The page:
The U.S. Supreme Court on Friday gave President Trump a small victory, tossing a challenge to the administration’s bid to exclude undocumented immigrants from the Census count. The court said the lawsuit—filed by a coalition of states and immigrant-rights groups—is “riddled with contingencies and speculation that impede judicial review.” “We express no view on the merits of the constitutional and related statutory claims presented,” the opinion reads. “We hold only that they are not suitable for adjudication at this time.” The ruling tosses a lower-court opinion that blocked Trump’s bid. The three liberal justices dissented, saying the administration’s efforts to remove undocumented people from the count is “unlawful.” “The plain meaning of the governing statutes, decades of historical practice, and uniform interpretations from all three branches of government demonstrate that aliens without lawful status cannot be excluded from the decennial Census solely on account of that status,” Justice Stephen Breyer wrote.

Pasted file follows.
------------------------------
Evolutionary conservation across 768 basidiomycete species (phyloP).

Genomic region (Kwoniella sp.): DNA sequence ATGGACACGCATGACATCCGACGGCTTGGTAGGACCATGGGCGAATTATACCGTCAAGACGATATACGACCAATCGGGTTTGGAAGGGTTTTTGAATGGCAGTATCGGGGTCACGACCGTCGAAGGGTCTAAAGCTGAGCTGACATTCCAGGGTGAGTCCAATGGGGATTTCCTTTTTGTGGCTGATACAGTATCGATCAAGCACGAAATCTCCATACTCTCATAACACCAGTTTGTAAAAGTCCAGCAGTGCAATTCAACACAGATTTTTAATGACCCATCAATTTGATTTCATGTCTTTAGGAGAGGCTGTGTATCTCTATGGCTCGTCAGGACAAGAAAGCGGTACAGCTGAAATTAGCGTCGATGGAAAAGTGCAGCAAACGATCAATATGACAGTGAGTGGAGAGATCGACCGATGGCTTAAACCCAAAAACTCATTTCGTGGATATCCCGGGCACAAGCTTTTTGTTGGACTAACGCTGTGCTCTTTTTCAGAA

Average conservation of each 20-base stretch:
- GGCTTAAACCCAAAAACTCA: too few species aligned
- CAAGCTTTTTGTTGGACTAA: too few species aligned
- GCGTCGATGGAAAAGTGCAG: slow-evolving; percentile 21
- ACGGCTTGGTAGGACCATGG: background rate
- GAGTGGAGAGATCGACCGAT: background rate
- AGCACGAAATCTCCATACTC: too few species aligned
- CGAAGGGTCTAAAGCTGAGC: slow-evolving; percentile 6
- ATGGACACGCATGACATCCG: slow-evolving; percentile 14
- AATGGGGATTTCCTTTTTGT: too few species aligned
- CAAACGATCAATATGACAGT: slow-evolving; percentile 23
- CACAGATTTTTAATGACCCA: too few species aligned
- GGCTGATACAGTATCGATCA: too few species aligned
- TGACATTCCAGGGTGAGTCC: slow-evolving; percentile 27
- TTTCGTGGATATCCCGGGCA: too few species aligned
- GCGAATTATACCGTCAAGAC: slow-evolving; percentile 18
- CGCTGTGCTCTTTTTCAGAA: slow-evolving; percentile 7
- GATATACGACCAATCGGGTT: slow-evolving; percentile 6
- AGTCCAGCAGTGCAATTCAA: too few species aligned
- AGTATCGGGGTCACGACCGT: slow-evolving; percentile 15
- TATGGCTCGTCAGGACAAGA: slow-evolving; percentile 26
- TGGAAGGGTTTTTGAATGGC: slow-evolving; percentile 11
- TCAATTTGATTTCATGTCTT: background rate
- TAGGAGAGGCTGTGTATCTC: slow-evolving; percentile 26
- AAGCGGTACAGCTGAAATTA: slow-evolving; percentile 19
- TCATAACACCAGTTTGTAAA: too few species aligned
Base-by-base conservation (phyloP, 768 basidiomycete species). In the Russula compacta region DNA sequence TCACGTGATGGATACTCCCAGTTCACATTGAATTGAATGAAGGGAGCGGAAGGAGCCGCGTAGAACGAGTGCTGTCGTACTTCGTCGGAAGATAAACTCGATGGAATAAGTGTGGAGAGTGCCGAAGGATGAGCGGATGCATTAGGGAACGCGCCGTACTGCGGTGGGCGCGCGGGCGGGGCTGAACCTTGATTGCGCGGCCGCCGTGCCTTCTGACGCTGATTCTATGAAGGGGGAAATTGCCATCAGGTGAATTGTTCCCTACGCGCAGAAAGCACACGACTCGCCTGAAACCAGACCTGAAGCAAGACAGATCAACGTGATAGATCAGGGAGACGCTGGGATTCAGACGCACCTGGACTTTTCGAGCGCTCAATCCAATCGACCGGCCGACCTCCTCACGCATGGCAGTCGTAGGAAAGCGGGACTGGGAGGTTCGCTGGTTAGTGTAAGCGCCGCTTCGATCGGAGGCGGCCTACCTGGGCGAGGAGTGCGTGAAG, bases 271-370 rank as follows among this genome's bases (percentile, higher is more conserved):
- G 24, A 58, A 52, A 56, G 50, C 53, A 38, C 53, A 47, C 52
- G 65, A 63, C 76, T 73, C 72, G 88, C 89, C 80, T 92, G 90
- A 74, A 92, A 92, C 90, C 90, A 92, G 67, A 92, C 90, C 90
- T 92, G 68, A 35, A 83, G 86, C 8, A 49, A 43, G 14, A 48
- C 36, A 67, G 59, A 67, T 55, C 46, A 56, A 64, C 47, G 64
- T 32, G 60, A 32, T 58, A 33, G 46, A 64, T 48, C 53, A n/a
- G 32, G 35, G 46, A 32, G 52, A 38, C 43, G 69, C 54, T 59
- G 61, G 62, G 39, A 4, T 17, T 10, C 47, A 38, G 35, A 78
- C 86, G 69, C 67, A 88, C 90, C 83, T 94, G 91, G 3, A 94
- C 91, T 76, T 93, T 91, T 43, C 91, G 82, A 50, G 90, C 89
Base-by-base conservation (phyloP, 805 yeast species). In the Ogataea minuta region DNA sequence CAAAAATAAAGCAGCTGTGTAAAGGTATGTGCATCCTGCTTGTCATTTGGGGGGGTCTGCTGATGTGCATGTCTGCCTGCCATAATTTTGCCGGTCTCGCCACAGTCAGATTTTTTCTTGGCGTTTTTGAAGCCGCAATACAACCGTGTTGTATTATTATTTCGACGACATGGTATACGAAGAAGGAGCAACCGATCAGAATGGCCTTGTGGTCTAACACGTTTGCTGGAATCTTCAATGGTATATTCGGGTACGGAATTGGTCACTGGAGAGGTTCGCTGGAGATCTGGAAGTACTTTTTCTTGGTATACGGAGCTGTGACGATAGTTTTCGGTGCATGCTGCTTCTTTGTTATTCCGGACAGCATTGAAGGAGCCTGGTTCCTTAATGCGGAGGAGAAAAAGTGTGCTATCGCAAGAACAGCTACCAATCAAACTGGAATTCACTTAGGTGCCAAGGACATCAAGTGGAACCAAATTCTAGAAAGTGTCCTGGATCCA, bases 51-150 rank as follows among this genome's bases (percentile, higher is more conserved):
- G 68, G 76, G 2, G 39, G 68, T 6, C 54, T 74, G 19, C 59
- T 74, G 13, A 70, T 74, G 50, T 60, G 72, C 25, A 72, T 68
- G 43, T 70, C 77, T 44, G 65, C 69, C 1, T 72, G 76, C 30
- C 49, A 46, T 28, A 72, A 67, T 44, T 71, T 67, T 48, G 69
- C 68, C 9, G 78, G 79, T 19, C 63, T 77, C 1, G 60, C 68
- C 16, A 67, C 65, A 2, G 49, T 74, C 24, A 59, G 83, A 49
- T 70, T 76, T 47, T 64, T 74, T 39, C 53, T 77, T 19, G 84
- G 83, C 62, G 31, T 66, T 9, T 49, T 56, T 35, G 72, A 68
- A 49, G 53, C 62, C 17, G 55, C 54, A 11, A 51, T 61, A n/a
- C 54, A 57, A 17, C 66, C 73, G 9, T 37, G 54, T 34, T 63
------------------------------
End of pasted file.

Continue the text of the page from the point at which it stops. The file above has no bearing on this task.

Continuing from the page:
The issue may ultimately be moot because Census officials have indicated they may not have enough time to process responses and pull together the data on undocumented immigrants to allow Trump allies to redraw congressional lines before he leaves the White House in January.